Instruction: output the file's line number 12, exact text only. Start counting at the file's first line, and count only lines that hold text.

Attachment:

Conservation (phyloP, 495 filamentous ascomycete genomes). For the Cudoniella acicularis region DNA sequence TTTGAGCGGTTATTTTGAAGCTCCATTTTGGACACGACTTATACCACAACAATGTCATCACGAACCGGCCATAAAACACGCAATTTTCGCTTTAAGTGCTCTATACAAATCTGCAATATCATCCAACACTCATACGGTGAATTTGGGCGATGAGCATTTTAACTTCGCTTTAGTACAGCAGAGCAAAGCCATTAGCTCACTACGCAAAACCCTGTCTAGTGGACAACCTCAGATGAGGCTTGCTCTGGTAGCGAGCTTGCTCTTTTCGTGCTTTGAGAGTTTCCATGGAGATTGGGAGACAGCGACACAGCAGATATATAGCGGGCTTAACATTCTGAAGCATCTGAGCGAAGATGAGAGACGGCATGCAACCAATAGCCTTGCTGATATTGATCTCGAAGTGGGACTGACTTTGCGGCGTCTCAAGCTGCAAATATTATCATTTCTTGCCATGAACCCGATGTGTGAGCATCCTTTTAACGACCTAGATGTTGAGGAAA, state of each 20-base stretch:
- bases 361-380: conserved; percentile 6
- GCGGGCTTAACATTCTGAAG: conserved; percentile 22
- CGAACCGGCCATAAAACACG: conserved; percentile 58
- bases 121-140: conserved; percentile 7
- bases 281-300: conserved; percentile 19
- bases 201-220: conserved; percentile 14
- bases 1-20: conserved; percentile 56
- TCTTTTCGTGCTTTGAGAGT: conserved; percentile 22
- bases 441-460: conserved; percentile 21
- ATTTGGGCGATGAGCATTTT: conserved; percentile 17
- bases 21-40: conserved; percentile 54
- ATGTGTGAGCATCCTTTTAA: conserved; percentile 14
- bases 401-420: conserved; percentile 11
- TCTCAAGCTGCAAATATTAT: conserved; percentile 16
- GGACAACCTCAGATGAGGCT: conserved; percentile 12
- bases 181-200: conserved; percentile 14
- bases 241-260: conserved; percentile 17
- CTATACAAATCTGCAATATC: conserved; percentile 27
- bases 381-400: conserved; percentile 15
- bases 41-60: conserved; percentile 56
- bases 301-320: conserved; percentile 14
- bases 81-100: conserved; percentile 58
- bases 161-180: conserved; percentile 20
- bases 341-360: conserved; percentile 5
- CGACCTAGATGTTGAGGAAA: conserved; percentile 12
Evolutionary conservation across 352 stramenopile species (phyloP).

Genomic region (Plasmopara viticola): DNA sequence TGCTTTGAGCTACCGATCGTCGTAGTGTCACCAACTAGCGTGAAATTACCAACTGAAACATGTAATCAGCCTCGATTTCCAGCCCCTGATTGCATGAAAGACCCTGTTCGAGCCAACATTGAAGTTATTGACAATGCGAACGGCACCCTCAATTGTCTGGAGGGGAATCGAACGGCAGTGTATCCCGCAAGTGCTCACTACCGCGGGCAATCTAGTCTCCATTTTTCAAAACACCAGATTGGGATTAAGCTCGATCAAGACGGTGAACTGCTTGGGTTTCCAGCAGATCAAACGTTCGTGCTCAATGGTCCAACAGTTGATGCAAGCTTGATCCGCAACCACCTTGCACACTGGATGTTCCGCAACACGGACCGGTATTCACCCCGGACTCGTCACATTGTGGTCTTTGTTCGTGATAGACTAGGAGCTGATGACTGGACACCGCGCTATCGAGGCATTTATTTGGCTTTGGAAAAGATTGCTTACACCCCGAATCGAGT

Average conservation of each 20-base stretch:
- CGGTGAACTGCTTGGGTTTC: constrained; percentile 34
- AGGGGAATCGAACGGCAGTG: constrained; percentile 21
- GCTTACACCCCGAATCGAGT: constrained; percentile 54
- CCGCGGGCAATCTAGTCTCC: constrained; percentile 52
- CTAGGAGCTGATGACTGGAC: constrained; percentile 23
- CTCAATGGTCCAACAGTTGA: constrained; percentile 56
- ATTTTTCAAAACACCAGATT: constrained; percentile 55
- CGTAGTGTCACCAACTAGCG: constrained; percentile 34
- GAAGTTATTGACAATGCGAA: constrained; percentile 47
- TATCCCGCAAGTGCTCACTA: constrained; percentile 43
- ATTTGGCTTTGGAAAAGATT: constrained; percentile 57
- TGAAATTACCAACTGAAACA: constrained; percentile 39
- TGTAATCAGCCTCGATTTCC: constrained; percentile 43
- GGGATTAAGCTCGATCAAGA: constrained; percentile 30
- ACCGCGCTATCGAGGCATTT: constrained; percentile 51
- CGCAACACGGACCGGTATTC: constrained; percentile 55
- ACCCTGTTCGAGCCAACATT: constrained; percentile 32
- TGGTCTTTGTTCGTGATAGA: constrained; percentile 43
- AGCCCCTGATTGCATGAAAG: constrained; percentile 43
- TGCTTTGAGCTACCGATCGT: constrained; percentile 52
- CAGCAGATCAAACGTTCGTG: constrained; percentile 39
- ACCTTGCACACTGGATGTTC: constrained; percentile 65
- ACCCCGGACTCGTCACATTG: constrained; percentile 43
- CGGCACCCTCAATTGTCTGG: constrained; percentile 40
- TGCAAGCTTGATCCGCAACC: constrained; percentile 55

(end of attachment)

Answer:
- bases 21-40: conserved; percentile 54